The Pandemic State of Cholera
Cholera is an acute diarrheal infection caused by the bacteria Vibrio cholerae, a flagellated gram-negative bacterium (Fig. 1). The pathogen primarily exists as a free-living water-based organism, usually in brackish coastal waterways, and is often associated with chitin-shelled organisms and zooplankton. However, recent outbreaks in Africa and Haiti have demonstrated the bacterium’s ability to survive in fresh water. Transfection primarily occurs through the consumption of contaminated food or water, and symptoms include profuse vomiting and diarrhea, which depending on the degree of illness may result in severe dehydration and electrolyte imbalance (Ryan 2013).
To date, there have been seven world-wide pandemics of cholera and six of them alone occurred between 1817 and 1923. Of approximately 200 serogroups, the epidemic state is associated with strains O1 and O139. Descriptions of a disease in Sanskrit having symptoms similar to those of cholera date back to the 5th century BC, and the disease is believed to have existed on the Indian subcontinent for several centuries. In 1817, the first epidemic was reported among British troops in Calcutta, and abruptly spread beyond the Indian subcontinent. The second pandemic began in 1827, also in the Ganges delta area, and spread across Asia, Europe, the United States, and even Australia until it receded in 1837. The third pandemic began in 1839 among British troops in Afghanistan and spread in a manner similar to that of the second pandemic, and receded by 1855. During the third epidemic, London physician John Snow proposed that cholera was a communicable disease and that stool contained infectious material. In addition, Italian physician Fillipo Pacini isolated the curved baccilus from the stool of cholera victims in 1854 and named it Vibrio cholera because it appeared to vibrate under a microscope. The fourth pandemic occurred in 1863 in Hajj and spread through Africa, Europe, Latin America, and the United States before receding in 1870. This pandemic holds particular historical significance because it marked the ascendancy of the contagiousness theory of disease as well as the water-borne nature of cholera. The fifth pandemic began in 1881 and is referred to as the Suez and Steam epidemic, and spread from India through Egypt through Africa and Europe, as well as China and Japan. During this time, Robert Koch isolated the cholera organism in Calcutta in 1884 and it was his work that gave rise to laboratory confirmatory tests for cholera. The sixth pandemic occurred between 1899 and 1923 and spread through Asia, and Africa. A large outbreak occurred in 1905 at the El Tor Quarantine Camp in the Sinai and gave rise to El Tor V. cholerae, a new biotype of the disease. The El Tor V. cholerae reemerged in Indonesia in 1961 and manifests itself as the ongoing seventh cholera pandemic in and has spread to Asia, Africa, Europe, and South America (Ryan 2013) (Harris 2012).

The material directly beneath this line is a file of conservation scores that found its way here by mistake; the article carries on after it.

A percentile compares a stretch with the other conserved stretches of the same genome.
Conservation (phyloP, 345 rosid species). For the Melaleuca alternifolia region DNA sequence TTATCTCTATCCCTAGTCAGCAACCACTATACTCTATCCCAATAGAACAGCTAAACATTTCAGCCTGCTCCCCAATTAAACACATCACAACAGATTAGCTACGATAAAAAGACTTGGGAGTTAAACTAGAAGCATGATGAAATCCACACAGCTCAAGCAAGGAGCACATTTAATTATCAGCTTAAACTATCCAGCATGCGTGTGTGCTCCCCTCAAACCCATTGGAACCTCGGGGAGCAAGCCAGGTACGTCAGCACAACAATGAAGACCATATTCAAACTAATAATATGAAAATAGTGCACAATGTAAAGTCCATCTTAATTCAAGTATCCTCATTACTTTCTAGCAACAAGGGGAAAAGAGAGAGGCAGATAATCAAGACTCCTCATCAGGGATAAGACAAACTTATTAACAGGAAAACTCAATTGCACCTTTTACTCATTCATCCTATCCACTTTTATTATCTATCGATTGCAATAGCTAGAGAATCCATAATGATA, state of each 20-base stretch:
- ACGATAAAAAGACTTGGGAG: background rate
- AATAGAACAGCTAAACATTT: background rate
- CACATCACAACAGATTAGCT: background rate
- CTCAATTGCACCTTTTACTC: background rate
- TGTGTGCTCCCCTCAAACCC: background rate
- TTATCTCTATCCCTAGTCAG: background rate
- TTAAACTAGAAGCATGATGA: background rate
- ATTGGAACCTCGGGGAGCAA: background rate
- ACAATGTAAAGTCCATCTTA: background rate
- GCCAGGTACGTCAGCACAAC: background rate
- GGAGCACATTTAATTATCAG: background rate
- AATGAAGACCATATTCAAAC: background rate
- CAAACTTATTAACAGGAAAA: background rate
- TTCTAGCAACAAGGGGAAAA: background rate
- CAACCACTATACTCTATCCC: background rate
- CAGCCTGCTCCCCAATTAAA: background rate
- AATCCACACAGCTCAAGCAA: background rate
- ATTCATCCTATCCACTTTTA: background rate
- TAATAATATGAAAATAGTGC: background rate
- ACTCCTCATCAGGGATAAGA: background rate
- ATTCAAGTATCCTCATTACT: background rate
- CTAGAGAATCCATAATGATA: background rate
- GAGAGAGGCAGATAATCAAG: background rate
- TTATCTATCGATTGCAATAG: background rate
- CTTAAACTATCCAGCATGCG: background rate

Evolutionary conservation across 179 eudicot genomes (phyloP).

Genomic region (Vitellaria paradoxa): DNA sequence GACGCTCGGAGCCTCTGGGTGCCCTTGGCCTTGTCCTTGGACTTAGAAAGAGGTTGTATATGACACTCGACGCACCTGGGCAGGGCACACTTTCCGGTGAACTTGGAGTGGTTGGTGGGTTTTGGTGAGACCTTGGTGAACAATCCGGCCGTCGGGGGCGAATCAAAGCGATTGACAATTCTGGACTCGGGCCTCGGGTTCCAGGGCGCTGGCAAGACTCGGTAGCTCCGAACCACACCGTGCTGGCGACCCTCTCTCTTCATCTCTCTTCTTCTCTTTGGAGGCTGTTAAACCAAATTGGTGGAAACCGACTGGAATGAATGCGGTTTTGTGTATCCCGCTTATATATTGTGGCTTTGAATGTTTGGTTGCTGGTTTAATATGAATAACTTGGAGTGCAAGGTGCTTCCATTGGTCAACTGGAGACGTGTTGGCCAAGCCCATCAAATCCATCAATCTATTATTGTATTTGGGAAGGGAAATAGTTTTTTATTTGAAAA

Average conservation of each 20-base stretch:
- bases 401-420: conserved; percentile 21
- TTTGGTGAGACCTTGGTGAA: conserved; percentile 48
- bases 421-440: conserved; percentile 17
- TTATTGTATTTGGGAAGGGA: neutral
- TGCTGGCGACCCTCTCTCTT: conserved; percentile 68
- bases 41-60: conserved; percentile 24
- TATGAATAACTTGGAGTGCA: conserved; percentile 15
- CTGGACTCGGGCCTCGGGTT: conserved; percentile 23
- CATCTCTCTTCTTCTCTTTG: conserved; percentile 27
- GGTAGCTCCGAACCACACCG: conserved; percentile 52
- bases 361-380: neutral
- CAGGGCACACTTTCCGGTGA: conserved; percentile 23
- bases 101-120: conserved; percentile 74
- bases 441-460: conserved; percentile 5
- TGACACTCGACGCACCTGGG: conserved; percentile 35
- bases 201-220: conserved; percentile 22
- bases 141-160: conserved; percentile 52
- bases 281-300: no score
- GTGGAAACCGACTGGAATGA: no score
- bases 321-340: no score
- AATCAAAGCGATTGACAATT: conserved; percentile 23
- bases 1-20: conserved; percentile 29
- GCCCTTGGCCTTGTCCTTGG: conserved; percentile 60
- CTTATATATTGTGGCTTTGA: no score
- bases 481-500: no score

The onset of symptoms occurs due to increased chloride secretion from intestinal cells that resulting upon toxin entry. Once inside the cell, the toxin leads to the adenylate cyclase and therefore an elevated level of cAMP. The elevated levels of cAMP results in the activation of chloride channels and cause an efflux of negative as well as positive ions, thus leading to water efflux and establishing an osmotic gradient that differs from the equilibrium state of the cell. This mechanism is briefly outlined in Fig. 2 and will be expanded upon in the Molecular Basis of Disease section.
The WHO reports an estimated 3-5 million cases a year, predominantly occurring in Asia and Africa with recent outbreaks in Haiti. Diarrheal diseases including cholera are the second leading cause of mortality in children under the age of 5, with approximately 760,000 deaths occurring each year (Harris 2012). Diagnostic delays contribute greatly to these rates and therefore early detection is of utter importance. Although isolation and identification of V. cholerae serogroup O1 or O139 by culture of stool specimen remains the gold standard for laboratory diagnosis, rapid diagnostic testing is of great use in outbreak situations and account for delays due to stool transport. Rapid diagnostics that are currently available are based on the detection of the lipopolysaccharide of V. cholerae O1 and O139 by monocloning antibodies using vertical-flow immunochromatography. However, due to limited capabilities of rapid testing, laboratory testing is still needed in order to molecularly characterize isolates. Stool transport often requires the use of the Cary-Blair medium which due to its high pH of 8.4 is highly effective in the preservation of V. cholerae. In addition to microscopy, secondary detection using PCR techniques is also often required for the molecular characterization of cholera toxin. For PCR detection, the ctxA gene encoding the A subunit of cholera toxin, which is the primary catalytic component, is often the preferred target. Multiplex PCR also offers the advantage of determining the V. cholerae O1 biotype by exploiting the sequence difference between classic biotype and El Tor biotype tcpA genes to distinguishing the two (Keddy 2013).